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Thursday - May 18, 2000

Funeral Homes Find Way to Web

According to the Dallas News:

"Bound by tradition and dominated by small, family-run enterprises, the funeral services industry has been slow to embrace the Internet.

But a start-up called has figured out a clever way to enter the business, selling online memorials that can offer information about upcoming funeral services and then pay tribute to the departed long after the hearses have left the cemetery. Friends and relatives can visit this Internet portal for years to come to read obituaries, poems and eulogies and to view galleries of electronic photographs.

Generally, 'unless you're famous, most people don't get a big article in the newspaper,' said Carl Painter, vice president for sales at, who was in Dallas last week talking with Texas funeral directors at a conference. 'But we're not limited by space.' can sell its memorials directly to customers over the Internet. But mostly, the Evanston, Ill.-based company is following a clicks-and-mortar approach, with the funeral directors acting as a kind of sales force..."

Click here for the full story. [Link no longer active]

IDC Expects a Surge in Live Voice Communications over the Web
The whole world is already talking about the Internet, but more and more Internet users are talking over it. Communications and messaging services bringing live voice communications to the Internet (Web talk) are expanding at astronomic growth rates. IDC forecasts Web talk service provider revenues will increase at a compound annual growth rate of 200% from $208 million in 2000 to $16.5 billion by yearend 2004.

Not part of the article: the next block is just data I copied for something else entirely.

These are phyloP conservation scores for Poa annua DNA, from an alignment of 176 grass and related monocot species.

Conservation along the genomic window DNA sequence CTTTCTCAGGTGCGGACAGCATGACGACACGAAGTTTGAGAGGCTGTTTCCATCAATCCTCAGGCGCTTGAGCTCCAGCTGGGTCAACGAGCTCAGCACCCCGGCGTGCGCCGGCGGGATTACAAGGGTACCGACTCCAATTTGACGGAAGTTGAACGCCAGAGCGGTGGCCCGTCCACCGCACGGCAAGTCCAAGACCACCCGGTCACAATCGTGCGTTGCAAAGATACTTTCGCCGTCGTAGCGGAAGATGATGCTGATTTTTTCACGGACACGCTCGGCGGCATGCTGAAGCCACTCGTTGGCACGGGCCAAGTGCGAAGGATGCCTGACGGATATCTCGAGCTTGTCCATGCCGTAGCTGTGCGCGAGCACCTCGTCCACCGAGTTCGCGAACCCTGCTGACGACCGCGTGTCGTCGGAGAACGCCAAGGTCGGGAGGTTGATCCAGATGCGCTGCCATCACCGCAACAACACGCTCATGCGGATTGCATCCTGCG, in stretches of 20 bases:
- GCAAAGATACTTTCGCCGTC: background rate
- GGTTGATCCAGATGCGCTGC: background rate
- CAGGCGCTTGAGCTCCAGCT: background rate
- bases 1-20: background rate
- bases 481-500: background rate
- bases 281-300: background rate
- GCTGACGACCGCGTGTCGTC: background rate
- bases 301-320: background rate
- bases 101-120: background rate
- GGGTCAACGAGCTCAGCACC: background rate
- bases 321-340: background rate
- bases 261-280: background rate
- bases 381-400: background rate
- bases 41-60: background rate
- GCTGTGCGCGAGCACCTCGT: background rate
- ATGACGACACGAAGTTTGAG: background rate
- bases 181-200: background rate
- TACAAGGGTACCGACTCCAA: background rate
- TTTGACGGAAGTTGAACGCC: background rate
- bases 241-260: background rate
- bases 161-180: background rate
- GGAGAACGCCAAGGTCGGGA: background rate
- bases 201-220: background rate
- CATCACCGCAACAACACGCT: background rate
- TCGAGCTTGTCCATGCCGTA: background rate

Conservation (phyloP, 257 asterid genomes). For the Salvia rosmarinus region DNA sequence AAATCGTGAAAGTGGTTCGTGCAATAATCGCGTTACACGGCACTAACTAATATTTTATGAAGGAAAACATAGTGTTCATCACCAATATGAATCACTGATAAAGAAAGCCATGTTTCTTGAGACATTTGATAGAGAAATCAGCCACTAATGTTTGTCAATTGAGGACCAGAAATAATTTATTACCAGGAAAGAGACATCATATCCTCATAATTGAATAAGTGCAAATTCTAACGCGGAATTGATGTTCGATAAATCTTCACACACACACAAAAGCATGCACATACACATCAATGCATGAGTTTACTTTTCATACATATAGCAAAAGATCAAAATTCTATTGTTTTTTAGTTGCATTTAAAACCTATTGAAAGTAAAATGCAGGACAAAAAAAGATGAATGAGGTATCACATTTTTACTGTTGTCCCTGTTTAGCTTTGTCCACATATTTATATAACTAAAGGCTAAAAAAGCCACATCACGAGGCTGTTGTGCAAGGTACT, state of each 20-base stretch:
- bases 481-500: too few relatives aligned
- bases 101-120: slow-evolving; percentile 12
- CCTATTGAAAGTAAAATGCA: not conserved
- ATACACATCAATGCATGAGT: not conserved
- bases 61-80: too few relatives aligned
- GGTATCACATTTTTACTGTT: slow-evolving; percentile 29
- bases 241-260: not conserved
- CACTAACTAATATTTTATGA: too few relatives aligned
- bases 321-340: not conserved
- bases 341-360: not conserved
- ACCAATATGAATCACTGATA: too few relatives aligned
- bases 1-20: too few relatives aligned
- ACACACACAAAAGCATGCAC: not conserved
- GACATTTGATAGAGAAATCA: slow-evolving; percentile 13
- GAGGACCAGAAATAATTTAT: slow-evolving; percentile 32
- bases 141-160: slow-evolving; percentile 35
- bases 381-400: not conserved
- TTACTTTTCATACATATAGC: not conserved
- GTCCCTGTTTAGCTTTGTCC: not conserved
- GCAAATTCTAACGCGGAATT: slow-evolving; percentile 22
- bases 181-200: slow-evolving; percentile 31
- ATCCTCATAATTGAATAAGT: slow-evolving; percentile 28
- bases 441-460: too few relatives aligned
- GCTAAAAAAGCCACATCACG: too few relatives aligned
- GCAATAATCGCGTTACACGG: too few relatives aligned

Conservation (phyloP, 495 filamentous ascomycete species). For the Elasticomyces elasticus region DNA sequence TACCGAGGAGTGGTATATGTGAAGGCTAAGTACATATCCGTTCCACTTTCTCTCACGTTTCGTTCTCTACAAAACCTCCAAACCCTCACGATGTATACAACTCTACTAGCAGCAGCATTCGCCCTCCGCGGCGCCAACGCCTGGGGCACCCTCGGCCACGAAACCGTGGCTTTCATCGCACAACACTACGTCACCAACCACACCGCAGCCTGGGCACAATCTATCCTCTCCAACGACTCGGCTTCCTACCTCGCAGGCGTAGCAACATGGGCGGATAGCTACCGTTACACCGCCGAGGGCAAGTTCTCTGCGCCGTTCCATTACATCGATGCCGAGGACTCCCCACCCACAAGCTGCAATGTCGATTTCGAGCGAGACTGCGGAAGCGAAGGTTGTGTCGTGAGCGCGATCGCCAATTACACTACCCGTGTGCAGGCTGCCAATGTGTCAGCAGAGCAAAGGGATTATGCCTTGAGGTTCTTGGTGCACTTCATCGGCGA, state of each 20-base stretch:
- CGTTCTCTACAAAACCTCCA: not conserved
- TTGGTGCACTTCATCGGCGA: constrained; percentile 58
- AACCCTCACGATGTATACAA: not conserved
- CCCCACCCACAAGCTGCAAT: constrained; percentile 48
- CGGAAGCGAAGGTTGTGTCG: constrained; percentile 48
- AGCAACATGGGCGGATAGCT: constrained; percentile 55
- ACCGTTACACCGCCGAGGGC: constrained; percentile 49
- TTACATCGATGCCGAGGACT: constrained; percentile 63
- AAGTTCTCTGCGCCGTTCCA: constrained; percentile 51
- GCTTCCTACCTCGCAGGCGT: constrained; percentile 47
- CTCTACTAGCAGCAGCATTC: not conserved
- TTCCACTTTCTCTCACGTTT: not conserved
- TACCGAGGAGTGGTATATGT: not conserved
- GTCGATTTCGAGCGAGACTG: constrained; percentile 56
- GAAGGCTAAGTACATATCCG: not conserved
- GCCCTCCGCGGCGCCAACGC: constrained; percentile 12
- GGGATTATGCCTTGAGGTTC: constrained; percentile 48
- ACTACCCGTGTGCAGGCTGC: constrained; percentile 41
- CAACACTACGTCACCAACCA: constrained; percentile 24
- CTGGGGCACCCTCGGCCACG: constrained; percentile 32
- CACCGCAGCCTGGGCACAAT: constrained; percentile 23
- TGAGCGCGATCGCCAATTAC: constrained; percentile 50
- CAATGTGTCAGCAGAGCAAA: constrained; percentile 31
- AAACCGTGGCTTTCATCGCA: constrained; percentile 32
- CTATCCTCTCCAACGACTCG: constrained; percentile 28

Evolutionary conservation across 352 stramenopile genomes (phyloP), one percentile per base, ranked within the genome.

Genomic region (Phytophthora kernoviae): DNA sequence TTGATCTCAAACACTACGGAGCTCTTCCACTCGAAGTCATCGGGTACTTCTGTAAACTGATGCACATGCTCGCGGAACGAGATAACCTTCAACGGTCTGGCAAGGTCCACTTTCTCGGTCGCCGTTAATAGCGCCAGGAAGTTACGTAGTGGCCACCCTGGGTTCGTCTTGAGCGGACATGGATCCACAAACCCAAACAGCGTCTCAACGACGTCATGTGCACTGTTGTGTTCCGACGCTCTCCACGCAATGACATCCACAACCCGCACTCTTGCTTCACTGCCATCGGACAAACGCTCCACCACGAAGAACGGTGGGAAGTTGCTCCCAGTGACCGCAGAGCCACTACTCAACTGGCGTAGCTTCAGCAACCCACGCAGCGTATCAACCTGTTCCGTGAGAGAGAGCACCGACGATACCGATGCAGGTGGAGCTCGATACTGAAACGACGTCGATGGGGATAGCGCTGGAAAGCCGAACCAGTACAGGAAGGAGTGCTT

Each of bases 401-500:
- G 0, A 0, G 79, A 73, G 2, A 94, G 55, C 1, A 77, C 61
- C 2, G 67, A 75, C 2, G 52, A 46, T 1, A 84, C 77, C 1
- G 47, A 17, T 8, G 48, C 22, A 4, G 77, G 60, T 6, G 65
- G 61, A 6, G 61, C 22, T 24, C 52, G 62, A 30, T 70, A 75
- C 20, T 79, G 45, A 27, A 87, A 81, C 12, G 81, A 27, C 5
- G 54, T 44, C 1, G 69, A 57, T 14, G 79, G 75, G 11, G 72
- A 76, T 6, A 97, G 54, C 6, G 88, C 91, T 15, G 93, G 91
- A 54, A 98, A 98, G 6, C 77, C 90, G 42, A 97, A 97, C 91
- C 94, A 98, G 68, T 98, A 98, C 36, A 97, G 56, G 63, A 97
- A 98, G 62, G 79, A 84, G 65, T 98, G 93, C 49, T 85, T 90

"Demand for Web talk capabilities is increasing from both Web sites and end users," said Mark Winther, group vice president of IDC's Worldwide Telecommunications research. "Individuals want to use Web talk to communicate with their friends and families, and companies with ecommerce sites want to apply Web talk to improve poor customer service that is often caused by lack of human interaction."

According to IDC, Web talk applications leverage the browsers, portals, and network structures already in place on the Internet. They became a reality because of improved Internet performance and the declining cost of bandwidth. Service providers are eager to take advantage of the opportunities generated by Web talk. Last year, more than 25 Web talk service providers launched commercial offerings.

Web talk service providers, which use a free business model, make their money from four revenue sources: advertising, up-selling to premium services, hosted services, and ecommerce fees. This year, the bulk of revenues will be generated from premium services, accounting for $96.3 million, or 46% of the market. Through 2004, revenues from hosted services and advertising will increase the fastest, however.

IDC believes Web talk service providers' current objective is to increase their user base quickly. Word of mouth, which in this case can be literally applied, will help these providers grow quickly in the beginning, but later more aggressive marketing techniques will have to be used.

Overall, IDC believes Web talk will be a huge success. "By 2004, the amount of time users spend talking on the Web will exceed 3 trillion minutes a year," Winther said.


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